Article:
Did Empathy Fail Us?

From triumph to shame

“Since you were traveling, did you vote?” the taxi driver asked me on election night. I assured him that I voted early and that it was my first time voting, ever. We agreed that this election was like no other, that it has brought out the worst, and sometimes the best, in our country. He told me that he came to America from Pakistan just two years ago with his son, who now goes to school in D.C. We arrived at a red light and he took out his phone to show me a photo. He was smiling with his son in front of the White House gates.
He told me that when he first moved in, he was greeted with open arms from his neighbors, that wearing his turban in this country was a symbol of triumph, but with the recent rhetoric from this election, he said, “This turban sometimes feels like a target.” We both remained in an uncomfortable, unifying silence until the light turned green. “Are you still hopeful for the election?” I asked. “Very,” he said. “There are too many loving husbands and daughters and uncles and grandmothers. They will always win.”
Three o’clock in the morning soon approached and I wondered if he was also awake, staring at the same screen. I wondered if he still felt hopeful, if his chestnut turban felt more like a target, if he was angry, ashamed to be in this country, or scared for his son.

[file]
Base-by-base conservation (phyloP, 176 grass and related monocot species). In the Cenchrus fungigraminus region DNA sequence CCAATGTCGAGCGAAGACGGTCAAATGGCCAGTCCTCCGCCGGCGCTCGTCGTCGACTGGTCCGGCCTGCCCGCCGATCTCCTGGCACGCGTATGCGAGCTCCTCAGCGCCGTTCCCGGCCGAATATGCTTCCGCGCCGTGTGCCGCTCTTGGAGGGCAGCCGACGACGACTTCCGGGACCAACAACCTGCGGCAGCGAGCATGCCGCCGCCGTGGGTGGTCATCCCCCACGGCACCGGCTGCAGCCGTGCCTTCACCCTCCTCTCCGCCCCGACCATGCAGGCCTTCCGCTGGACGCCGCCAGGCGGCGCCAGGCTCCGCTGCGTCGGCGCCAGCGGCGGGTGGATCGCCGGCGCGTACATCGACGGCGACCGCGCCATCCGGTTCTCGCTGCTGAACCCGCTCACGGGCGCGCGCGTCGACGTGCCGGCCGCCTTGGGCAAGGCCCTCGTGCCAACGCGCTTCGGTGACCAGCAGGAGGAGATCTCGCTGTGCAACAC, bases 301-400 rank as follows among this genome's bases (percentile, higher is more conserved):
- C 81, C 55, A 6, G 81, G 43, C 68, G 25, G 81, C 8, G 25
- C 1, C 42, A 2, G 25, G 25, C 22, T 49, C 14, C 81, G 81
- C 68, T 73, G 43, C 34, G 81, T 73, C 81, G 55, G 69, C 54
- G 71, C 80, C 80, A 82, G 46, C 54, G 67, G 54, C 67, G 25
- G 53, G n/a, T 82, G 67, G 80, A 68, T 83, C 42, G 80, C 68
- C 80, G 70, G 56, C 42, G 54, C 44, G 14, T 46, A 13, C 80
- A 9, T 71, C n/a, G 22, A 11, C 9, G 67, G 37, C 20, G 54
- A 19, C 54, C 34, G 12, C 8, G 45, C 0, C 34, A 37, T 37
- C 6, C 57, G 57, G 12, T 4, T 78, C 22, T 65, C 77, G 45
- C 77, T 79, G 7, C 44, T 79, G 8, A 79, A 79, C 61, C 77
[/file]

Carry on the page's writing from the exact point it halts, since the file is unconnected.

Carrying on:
It’s been a month since the election and, still, every time a taxi passes by, I look through the windshield. I cannot stop thinking about that taxi driver – especially because his experience is so different from mine. What does it feel like to watch a candidate suggest that your turban should determine whether you can come to America? How does it feel to walk past neighbors who voted for that rhetoric or, in many cases, were able to overlook it?
I am tremendously privileged to wonder what that feels like.
I have never experienced discrimination or dealt with a slur thrown at me and while the journey that my ancestors took to flee the Holocaust, is a part of me, my story is much different and much easier. It would be ignorant to believe that this election will affect me the most. Actually, it will probably affect me the least, but ignoring this election contributes to the problem and continues to divide our nation.
We have a nation more polarized than ever, people asking their loved ones to “unfriend them” because they voted a certain way, an uproar of protests against a certain candidate and more, sometimes extreme and hurtful, displays of support for the another.

Students gathering at Will C Wood High School in Vacaville, CA.

Students gathering at Will C Wood High School in Vacaville, CA.


Here is the evidence: This is an account of some of the hurtful things Trump has actually said, by Politico. These are hate incidents that happened across the country just ten days after the election, by The Southern Poverty Law Center. 

How did we get here? How did we get to a place where we fundamentally do not understand each other and more alarmingly, where we do not want to understand each other?